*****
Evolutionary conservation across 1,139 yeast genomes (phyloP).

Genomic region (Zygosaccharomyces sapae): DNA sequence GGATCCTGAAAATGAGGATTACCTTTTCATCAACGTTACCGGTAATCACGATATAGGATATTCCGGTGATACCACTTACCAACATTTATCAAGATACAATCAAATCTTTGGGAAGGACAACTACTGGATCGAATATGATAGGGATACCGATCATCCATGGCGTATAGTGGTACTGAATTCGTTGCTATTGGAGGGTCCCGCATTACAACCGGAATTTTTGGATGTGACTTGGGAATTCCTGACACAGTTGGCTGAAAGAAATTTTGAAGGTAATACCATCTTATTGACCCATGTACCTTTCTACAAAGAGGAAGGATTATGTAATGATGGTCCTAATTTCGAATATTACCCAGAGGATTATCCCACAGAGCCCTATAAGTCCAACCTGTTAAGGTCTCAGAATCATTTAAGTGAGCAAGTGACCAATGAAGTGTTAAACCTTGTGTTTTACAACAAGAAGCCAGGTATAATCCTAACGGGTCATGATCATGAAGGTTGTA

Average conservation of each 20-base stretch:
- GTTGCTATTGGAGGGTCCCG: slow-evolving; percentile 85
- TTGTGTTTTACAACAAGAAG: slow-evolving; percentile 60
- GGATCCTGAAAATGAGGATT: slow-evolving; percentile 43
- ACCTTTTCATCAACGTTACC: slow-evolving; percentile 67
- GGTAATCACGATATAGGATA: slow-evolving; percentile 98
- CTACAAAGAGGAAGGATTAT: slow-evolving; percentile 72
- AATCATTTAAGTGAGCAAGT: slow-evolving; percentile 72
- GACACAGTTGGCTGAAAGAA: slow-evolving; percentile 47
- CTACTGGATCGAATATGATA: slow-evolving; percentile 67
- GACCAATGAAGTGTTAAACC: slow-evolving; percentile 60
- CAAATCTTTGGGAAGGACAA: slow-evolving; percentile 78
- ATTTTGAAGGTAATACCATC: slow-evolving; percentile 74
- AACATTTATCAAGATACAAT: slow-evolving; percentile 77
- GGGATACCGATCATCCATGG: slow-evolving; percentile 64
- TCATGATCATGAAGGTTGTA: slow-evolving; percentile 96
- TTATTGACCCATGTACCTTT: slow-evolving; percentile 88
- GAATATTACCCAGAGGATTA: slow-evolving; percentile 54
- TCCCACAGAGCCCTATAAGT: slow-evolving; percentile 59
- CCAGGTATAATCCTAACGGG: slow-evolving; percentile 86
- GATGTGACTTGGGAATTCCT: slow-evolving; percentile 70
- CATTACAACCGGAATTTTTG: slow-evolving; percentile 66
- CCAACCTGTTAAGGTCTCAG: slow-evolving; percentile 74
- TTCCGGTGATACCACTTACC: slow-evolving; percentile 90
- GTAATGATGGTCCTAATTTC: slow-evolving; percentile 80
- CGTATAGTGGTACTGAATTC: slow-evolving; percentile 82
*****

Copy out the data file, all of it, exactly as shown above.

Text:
Evolutionary conservation across 1,139 yeast genomes (phyloP).

Genomic region (Zygosaccharomyces sapae): DNA sequence GGATCCTGAAAATGAGGATTACCTTTTCATCAACGTTACCGGTAATCACGATATAGGATATTCCGGTGATACCACTTACCAACATTTATCAAGATACAATCAAATCTTTGGGAAGGACAACTACTGGATCGAATATGATAGGGATACCGATCATCCATGGCGTATAGTGGTACTGAATTCGTTGCTATTGGAGGGTCCCGCATTACAACCGGAATTTTTGGATGTGACTTGGGAATTCCTGACACAGTTGGCTGAAAGAAATTTTGAAGGTAATACCATCTTATTGACCCATGTACCTTTCTACAAAGAGGAAGGATTATGTAATGATGGTCCTAATTTCGAATATTACCCAGAGGATTATCCCACAGAGCCCTATAAGTCCAACCTGTTAAGGTCTCAGAATCATTTAAGTGAGCAAGTGACCAATGAAGTGTTAAACCTTGTGTTTTACAACAAGAAGCCAGGTATAATCCTAACGGGTCATGATCATGAAGGTTGTA

Average conservation of each 20-base stretch:
- GTTGCTATTGGAGGGTCCCG: slow-evolving; percentile 85
- TTGTGTTTTACAACAAGAAG: slow-evolving; percentile 60
- GGATCCTGAAAATGAGGATT: slow-evolving; percentile 43
- ACCTTTTCATCAACGTTACC: slow-evolving; percentile 67
- GGTAATCACGATATAGGATA: slow-evolving; percentile 98
- CTACAAAGAGGAAGGATTAT: slow-evolving; percentile 72
- AATCATTTAAGTGAGCAAGT: slow-evolving; percentile 72
- GACACAGTTGGCTGAAAGAA: slow-evolving; percentile 47
- CTACTGGATCGAATATGATA: slow-evolving; percentile 67
- GACCAATGAAGTGTTAAACC: slow-evolving; percentile 60
- CAAATCTTTGGGAAGGACAA: slow-evolving; percentile 78
- ATTTTGAAGGTAATACCATC: slow-evolving; percentile 74
- AACATTTATCAAGATACAAT: slow-evolving; percentile 77
- GGGATACCGATCATCCATGG: slow-evolving; percentile 64
- TCATGATCATGAAGGTTGTA: slow-evolving; percentile 96
- TTATTGACCCATGTACCTTT: slow-evolving; percentile 88
- GAATATTACCCAGAGGATTA: slow-evolving; percentile 54
- TCCCACAGAGCCCTATAAGT: slow-evolving; percentile 59
- CCAGGTATAATCCTAACGGG: slow-evolving; percentile 86
- GATGTGACTTGGGAATTCCT: slow-evolving; percentile 70
- CATTACAACCGGAATTTTTG: slow-evolving; percentile 66
- CCAACCTGTTAAGGTCTCAG: slow-evolving; percentile 74
- TTCCGGTGATACCACTTACC: slow-evolving; percentile 90
- GTAATGATGGTCCTAATTTC: slow-evolving; percentile 80
- CGTATAGTGGTACTGAATTC: slow-evolving; percentile 82